When Zubaydah knew of Kut al-Kulub she grew jealous. When she heard the Caliph went hunting she invited Kut al-Kulub for a meal. In the meal she puts Bhang. She gets to know the Princess and understands why Al-Rashid loves her so much. As soon as Kut eats the food and the Bhang settles in her stomach she falls asleep. She is put in a chest and her eunuchs have to report that Kut al-Kulub choked and died. When the Caliph returns he is told that Kut al-Kulub is dead. Lady Zubaydah sees her plot has succeeded and orders a eunuch to sell the chest closed.

When Khalifah comes to the palace he meets Sandal. But their conversation is interrupted by Ja’afar the Barmecide. Khalifah waits for a long time but gets impatient and asks him to let him go. Ja’afar doesn’t know who he is but Sandal explains him. Ja’afar wants to inform the Caliph and Khalifah is held. The Caliph wants Allah to decide his fate. He writes all kinds of sums of money on pieces of paper, and kinds of offices and dignities, but also twenty kinds of punishments from lightest beating to death. Khalifah is brought before the Caliph and says he was not right to leave him with his fish and be robed. Upon which the Caliph says to Khalifah to take a piece of paper. On the paper it says: “Let the fisherman receive a hundred blows with a stick.” After the beating the fisherman asks if jail and sticks are part of the game. Ja’afar asks to let the fisherman take another piece of paper, which the Caliph lets him do. On the second paper is stated: “Naught shall be given to the fisherman”. Upon which Ja’afar asks a third paper to be taken. On the paper it says: “Let the fisherman be given one dinar”. He is sent out and Khalifah meets Sandal. He throws the dinar to Sandal and leaves the Palace with tears in his eyes. Sandal calls some folk to bring him back and gives him a hundred dinars, as payment for the fish. Khalifah leaves with the hundred ducats and his one given by the Caliph.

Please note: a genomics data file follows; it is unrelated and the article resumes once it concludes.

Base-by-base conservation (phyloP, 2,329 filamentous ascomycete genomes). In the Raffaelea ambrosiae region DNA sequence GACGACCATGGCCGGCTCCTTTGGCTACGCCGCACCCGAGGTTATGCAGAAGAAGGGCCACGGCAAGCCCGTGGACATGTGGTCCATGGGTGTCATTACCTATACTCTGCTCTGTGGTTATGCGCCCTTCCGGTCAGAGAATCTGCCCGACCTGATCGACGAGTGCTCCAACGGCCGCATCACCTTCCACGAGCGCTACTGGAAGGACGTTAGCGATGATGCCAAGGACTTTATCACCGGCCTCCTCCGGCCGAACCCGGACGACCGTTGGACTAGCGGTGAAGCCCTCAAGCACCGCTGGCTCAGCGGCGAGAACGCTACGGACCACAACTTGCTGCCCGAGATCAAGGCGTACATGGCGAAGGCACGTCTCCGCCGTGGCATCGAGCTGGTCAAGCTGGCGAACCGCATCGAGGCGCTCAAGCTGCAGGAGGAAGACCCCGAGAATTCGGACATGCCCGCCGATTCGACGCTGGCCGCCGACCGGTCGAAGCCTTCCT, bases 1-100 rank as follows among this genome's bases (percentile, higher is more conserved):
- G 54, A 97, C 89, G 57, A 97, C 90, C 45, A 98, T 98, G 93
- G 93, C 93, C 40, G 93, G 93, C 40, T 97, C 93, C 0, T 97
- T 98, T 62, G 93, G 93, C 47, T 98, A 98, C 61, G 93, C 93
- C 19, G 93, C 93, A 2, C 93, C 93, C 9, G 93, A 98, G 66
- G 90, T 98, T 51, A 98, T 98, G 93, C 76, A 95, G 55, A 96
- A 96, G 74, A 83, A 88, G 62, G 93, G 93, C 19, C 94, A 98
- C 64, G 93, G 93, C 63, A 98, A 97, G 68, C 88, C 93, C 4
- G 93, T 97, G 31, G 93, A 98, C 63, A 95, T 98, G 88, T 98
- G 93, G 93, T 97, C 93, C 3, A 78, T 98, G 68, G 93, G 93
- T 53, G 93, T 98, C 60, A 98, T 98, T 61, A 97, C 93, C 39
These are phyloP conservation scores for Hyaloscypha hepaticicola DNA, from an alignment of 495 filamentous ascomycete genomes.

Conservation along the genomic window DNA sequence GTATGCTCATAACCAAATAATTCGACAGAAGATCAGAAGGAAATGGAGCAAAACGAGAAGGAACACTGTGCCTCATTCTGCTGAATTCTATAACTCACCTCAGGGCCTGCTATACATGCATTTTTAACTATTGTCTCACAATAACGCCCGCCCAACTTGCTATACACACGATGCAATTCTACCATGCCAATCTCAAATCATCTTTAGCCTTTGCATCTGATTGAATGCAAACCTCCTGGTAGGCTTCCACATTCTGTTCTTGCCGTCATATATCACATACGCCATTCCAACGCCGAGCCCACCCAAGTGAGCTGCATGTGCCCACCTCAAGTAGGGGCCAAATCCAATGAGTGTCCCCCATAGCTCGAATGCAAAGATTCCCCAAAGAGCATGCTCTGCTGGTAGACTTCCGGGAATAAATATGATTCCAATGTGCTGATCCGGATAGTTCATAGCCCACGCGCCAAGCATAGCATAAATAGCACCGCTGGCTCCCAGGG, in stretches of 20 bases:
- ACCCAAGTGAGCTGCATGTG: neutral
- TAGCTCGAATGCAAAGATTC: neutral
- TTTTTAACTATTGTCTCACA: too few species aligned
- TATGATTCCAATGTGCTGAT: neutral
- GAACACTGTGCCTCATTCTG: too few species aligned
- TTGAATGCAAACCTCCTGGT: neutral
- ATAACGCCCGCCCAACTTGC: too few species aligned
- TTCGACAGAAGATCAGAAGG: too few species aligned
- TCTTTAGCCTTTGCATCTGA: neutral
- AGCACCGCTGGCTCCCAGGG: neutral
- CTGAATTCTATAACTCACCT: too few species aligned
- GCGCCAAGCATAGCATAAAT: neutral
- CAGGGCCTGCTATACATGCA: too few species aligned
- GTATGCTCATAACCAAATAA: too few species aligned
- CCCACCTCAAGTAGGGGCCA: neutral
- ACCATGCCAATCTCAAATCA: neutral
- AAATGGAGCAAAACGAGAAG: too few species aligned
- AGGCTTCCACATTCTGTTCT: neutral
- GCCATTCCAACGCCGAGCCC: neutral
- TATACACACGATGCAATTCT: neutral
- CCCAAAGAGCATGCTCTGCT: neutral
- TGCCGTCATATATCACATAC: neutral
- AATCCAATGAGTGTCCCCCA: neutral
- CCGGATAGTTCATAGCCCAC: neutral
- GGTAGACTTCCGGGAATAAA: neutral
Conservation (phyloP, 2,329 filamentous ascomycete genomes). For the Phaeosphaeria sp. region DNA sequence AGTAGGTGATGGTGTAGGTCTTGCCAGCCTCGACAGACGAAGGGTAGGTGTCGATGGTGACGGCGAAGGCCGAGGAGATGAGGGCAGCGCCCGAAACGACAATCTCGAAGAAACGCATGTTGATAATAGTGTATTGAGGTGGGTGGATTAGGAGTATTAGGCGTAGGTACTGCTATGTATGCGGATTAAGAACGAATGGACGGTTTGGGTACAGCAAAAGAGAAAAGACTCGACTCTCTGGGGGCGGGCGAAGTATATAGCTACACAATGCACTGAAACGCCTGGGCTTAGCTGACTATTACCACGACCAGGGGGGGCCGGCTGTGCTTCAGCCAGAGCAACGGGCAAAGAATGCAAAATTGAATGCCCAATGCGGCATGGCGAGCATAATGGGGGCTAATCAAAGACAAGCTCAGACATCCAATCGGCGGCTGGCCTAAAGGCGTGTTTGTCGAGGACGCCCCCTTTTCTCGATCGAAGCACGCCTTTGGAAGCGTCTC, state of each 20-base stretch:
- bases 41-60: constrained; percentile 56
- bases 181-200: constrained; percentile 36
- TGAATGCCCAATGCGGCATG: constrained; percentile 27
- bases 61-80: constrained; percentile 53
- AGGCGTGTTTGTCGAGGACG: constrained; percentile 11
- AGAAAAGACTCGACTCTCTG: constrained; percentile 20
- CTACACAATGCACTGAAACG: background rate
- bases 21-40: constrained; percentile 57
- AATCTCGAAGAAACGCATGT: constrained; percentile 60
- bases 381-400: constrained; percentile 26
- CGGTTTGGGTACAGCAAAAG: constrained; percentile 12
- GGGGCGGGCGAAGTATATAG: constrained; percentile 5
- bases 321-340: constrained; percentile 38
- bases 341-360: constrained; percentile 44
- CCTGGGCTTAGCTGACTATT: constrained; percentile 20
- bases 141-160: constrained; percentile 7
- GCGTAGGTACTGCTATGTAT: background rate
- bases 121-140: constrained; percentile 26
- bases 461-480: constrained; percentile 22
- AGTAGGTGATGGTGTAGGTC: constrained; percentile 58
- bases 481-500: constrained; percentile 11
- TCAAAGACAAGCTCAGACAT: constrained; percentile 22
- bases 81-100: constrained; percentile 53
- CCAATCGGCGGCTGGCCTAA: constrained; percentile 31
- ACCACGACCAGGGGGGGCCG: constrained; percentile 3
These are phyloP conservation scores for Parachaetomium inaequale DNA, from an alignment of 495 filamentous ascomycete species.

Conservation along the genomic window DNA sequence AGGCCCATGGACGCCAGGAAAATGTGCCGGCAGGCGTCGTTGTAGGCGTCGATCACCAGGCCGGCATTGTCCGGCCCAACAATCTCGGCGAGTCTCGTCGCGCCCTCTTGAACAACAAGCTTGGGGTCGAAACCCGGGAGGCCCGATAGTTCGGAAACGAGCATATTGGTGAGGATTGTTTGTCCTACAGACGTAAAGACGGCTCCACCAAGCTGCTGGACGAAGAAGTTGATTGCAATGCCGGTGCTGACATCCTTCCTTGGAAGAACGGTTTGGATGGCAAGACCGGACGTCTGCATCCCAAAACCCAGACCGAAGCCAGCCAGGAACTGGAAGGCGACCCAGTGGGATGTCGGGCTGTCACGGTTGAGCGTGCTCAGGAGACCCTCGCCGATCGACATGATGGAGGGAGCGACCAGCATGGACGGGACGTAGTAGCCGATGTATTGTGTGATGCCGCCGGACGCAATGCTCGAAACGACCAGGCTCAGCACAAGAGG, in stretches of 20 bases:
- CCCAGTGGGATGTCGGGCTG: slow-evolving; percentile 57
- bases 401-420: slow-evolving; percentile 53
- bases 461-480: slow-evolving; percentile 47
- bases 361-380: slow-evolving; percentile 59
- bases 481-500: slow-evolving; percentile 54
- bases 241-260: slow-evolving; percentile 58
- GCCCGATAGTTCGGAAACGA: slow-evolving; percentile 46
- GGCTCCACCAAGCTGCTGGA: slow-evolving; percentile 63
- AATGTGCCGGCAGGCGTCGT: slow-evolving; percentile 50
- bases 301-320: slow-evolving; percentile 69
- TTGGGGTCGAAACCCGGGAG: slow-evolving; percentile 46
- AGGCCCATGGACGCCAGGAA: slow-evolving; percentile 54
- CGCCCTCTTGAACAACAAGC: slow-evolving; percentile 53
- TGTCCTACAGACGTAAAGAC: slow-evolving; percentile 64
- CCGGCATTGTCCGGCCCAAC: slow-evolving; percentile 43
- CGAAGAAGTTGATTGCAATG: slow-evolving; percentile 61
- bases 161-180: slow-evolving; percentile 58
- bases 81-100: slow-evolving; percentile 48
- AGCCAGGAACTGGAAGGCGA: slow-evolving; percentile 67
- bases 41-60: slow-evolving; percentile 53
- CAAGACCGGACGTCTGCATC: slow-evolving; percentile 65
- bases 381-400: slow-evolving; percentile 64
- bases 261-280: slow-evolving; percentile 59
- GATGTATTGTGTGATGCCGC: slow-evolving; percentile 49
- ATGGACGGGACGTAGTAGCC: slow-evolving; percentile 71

Khalifah comes to a marketplace where a chest is put on offer with an unknown contents from the Palace, belonging to Lady Zubaydah bint al-Kasim. Khalifah buys the chest for a hundred and one dinars. At home he tries to open it, but fails. As the chest fills his entire closet he sleeps on the chest. After a while he hears something from the chest and thinks it are Jinns. He goes outside screams for a lamp which he gets. He opens the chest and sees a damsel inside. She asks where she is and Khalifah says in his house and she is his slave. She demands food which the fisherman gets from his neighbours. Then she demands water which he also gets for her. She tells Khalifah that she is Kut al-Kulub, the Caliph’s hand-maiden. At first Khalifah is negative about al-Rashid, but he quickly changes his opinion. He has to bring a letter from her to Ibn al-Kirnas the Jew which he does. Ibn al-Kirnas is rejoiced and after the fisherman told him where he lived he lets Khalifah get a hundred dinars from Mohsin the Shroff. When he comes home his neighbours tell Khalifah that Mamalukes have taken away his slave-girl. He goes back to the jeweller and asks why he is taken his slave-girl.

Khalifah is brought to a house where Kut sits on a couch of gold. The fisherman is given a thousand dinars from Kut al-Kulub. A eunuch from the Palace arrives and the hand-maiden goes with him. When the Caliph asks how she got back she tells him it was Khalifah the Fisherman who did so, upon which he is thanked by al-Rashid. He is given fifty thousand dinars of gold and a costly dress of honour, and a she-mule, and black slaves of the Sudan to serve him. But the caliph was enraged against his wife Zubaydah. She confesses her offences and he forgives her.

Khalifah receives a monthly solde of fifty dinars and is lead to rank and dignity. He gives Sandal a thousand dinars and lives the Palace. The fisherman marries the daughter of one of the chief men of his city. He pays frequent visits to Caliph Harun al-Rashid and enjoys the most honour and happiness and joy and gladness and in riches, until there comes to him the Destroyer of Delight and the Sunderer of societies.

From: The Book of the Thousand Nights and a Night — Volume 08